Teen pregnancy rates have been (roughly) on the decline since the late 50s -- peaked in 1957 -- and it's not because girls are showing less skin (I teach 18 year olds, and trust me, they're showing plenty!)

Quinn said...

Wow, have we hijacked this thread enough?

Andy said...

the cleavage may well be causing the teen pregnancy

Whoa, sounds like someone wasn't paying attention in biology. This is what happens when conservatives refuse to teach sex ed.

kr pdx said...

(snicker ;) )

(PS: Goooooo Quinn! Gosh darn that reality stuff ;). I didn't know that!)

kr pdx said...

LC, "know" is totally different from "understand" ... as your stairs comment implies!

Quinn said...

yeah, if I had to blame teen pregnancy on a body part, cleavage would not be my first choice!

little-cicero said...

Okay, my dad has some explaining to do! We still haven't had that little talk yet. (:

Oh, kudos to Quinn for proving me wrong. You have unleashed the truth upon me.

Seriously though, cleavage may not be the most effective body part for stimulating male sexuality, but it's certainly the most frequently noticed.

little-cicero said...

I would ask Andy for an explanation but I know for a fact that my father would object to a gay man explaining sex to me before he does. :P

Quinn said...

How about the penis?

I know this line is in fun, but in all honesty, I am a little bothered that you're attributing the "cause" of teen pregnancy to girls' excitement of males, as if the boys take no initiative in the matter, or are somehow helpless the minute they catch sight of some boobs.

It takes two to tango. And to do other things, too.

ps. I dressed conservatively in high school and had no cleavage to speak of, yet I had multiple offers for sex. Go figure.

little-cicero said...

Well it is my understanding that male nature consists of greater sexual aggression than female nature- it is a force to be reckoned with.

The natural state of man, were he deprived of female companionship beyond sex and left to his primal nature, very well may be smelly unshaven cavemen jumping on every female that he finds attractive- a slave of himself. All that stands between that reality and the one we've come to know is our morality, decency and virtue. That's why I'm a moralist- because without values men are beasts!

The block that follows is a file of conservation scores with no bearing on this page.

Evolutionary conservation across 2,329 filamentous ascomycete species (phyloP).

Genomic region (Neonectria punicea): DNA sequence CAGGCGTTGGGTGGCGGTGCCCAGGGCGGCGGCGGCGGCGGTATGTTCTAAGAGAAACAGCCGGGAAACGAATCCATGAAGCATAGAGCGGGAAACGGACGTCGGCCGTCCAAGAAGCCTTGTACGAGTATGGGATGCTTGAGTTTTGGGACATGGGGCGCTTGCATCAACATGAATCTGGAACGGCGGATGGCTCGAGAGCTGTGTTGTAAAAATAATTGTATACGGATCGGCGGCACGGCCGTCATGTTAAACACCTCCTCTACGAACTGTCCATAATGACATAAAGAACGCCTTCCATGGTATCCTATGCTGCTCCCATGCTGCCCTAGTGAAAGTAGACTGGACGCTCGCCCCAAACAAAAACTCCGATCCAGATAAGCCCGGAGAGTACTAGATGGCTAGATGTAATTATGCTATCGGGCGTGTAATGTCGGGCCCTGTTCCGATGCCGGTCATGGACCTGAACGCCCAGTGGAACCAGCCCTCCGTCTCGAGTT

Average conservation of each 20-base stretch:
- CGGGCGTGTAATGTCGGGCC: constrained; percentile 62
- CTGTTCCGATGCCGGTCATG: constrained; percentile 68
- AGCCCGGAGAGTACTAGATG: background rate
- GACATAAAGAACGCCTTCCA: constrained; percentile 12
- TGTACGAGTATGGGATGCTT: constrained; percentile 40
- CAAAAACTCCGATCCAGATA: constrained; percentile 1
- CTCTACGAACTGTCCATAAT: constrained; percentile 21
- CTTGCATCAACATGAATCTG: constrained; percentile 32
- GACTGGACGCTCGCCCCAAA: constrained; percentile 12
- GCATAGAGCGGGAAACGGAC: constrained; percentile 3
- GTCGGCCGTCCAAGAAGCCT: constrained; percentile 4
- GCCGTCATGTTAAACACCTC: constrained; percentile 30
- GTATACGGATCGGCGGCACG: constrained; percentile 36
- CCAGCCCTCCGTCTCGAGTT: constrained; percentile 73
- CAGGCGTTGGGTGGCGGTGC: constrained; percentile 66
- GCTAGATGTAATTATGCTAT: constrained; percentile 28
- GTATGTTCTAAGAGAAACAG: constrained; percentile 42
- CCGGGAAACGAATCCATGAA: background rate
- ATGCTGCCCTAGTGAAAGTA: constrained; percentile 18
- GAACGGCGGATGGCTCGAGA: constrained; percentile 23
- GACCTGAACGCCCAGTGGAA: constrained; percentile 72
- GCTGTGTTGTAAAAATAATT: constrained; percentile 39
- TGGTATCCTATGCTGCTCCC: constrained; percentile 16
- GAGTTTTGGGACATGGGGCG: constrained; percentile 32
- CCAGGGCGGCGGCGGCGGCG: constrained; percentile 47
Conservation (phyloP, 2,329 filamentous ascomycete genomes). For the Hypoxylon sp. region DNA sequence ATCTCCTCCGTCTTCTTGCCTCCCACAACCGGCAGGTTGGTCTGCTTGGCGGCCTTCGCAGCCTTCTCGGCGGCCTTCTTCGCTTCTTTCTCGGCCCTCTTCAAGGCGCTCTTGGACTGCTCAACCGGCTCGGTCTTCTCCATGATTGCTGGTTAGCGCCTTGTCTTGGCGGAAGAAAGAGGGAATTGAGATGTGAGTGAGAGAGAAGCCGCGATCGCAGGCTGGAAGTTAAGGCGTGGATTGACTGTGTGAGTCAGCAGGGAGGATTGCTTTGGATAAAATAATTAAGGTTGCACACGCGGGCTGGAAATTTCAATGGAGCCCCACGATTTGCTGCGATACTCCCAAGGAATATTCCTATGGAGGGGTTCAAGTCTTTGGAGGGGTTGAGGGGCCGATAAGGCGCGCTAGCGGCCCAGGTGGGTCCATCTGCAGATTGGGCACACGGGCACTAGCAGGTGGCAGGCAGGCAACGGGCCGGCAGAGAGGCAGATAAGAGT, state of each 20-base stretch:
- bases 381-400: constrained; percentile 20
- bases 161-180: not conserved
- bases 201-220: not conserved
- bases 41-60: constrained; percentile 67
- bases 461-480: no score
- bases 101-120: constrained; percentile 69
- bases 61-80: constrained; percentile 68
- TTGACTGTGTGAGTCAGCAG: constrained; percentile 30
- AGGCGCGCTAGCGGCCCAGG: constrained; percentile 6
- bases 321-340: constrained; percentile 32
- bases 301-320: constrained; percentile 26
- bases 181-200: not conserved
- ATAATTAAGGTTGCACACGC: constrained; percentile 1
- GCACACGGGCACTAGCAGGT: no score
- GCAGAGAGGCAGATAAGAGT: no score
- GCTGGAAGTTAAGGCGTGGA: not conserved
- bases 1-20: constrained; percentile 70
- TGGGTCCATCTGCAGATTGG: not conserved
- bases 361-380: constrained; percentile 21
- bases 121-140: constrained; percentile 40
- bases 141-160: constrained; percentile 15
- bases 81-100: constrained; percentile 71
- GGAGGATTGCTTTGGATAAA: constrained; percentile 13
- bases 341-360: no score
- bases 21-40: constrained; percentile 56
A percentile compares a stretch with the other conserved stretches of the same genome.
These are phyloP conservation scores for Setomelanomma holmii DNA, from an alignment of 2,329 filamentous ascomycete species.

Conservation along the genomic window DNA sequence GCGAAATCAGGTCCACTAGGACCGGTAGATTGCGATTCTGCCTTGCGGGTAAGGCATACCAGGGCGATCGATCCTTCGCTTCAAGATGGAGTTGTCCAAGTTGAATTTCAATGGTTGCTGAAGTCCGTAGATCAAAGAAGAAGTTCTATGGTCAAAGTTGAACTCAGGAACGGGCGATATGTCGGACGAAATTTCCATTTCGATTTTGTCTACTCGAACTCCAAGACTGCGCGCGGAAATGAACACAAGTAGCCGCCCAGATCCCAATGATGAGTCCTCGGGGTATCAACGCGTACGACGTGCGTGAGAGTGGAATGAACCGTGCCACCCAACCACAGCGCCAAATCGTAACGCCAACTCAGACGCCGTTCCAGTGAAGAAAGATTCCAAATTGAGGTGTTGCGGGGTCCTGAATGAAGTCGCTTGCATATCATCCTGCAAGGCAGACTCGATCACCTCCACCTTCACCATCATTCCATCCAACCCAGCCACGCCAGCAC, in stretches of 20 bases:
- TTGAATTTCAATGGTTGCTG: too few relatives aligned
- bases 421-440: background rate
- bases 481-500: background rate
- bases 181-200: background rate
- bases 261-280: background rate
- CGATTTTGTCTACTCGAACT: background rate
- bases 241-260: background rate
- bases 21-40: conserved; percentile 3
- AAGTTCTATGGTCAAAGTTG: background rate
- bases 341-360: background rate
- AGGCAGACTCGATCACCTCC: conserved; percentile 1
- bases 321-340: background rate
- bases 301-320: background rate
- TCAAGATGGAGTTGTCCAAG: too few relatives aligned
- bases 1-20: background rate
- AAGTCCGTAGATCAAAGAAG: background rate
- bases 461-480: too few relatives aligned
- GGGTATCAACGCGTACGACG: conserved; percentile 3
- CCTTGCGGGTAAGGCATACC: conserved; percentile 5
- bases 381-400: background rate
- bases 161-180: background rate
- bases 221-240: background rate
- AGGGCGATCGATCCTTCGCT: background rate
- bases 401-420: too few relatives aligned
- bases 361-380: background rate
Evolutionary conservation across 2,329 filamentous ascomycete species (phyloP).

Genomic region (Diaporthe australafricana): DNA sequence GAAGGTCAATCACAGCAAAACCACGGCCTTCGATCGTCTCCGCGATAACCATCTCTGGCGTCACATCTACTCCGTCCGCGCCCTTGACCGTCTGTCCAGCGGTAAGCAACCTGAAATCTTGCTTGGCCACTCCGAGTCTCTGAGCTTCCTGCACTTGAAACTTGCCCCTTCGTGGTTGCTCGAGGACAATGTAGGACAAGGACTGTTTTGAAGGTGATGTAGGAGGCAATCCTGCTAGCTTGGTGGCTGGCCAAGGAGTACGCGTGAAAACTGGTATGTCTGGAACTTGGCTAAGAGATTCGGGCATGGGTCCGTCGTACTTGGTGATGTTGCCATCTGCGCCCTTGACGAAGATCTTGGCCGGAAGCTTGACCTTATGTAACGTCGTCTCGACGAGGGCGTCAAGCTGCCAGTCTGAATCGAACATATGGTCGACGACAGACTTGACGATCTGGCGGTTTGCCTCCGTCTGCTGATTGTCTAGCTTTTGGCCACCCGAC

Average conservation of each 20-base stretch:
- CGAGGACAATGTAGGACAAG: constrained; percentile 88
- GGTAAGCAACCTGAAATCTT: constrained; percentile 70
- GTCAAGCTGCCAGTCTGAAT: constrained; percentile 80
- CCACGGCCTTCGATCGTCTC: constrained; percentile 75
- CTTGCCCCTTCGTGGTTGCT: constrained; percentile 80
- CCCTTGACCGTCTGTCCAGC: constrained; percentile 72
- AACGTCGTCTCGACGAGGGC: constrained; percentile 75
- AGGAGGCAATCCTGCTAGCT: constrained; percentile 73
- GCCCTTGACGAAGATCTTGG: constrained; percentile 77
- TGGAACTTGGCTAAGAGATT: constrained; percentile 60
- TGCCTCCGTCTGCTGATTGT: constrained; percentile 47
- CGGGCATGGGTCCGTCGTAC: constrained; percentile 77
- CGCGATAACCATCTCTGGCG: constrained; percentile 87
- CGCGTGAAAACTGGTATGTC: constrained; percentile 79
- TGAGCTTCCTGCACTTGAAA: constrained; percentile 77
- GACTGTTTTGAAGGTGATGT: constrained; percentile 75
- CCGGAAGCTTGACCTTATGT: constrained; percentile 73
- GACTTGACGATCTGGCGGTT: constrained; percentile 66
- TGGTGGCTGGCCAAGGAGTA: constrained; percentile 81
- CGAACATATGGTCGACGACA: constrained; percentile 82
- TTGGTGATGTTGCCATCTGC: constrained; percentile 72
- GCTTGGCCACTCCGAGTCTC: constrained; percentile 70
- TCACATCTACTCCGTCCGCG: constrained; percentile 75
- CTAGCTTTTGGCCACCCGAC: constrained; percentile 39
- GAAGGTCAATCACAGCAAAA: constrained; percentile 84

So yes, we do have responsibility as well as sexual natures. It's worth noting however, that the sexual nature of a beast survives within every man and gains influence with every flash of cleavage or other body parts (in some men:feet, I'm an ankle man myself!) (:

Jade said...

Actually, Andy, going 50 there isn't too ridiculous--the backup from either direction of the 5 can be sudden; it's prudent to slow down for real now (unlike when we were kids ;) )

KR - do you mean 405? I-5 is around the bend a ways from that tunnel.
And AUGH! It's "I-5", not "the 5"... "the 5" is how they talk in California. :)

LC - Dude... I was covered head to toe in oversized baggy clothing back in high school... from my experience amount of skin showing whilst walking down the hall had little to do with sexual advances from guys.

little-cicero said...

I'm not speaking strictly of attraction to individual girls here, but of the effect of seeing this much skin on the overall sex drive of males. Were teens having sex as much when Playboy looked like Victoria's Secret looks today, and girls dressed much more modestly? They may have had more babies for lack of contraception, but I don't believe they were doing it as much as it is done today.

Elizabeth said...

Going 50 on 26 is really not a bad idea at all--I've only lived here for 6 months, but I've already seen 26 as a seriously dangerous highway.

But yeah, people actually follow the speed limit here, which is amusing for someone who has lived in California most of her life....A few months ago, a friend visited from CA, and he borrowed our car. Couple weeks later, we got, in the mail, a speeding ticket from one of those camera thingies, and they took a picture of the driver. It was our friend! He wasn't used to the slower pace here.

A lot of Portland is very socially conscious, and then there's the part that really is very not.

kr pdx said...

Jade, yes, the 405, tired, sorry ... I think of it as a really long "downtown" off/on ramp of the I-5 ...
(I am from California, more or less, and "the 5" and "the 405" are phrases I haven't ever expunged ... despite Oregonians' winces)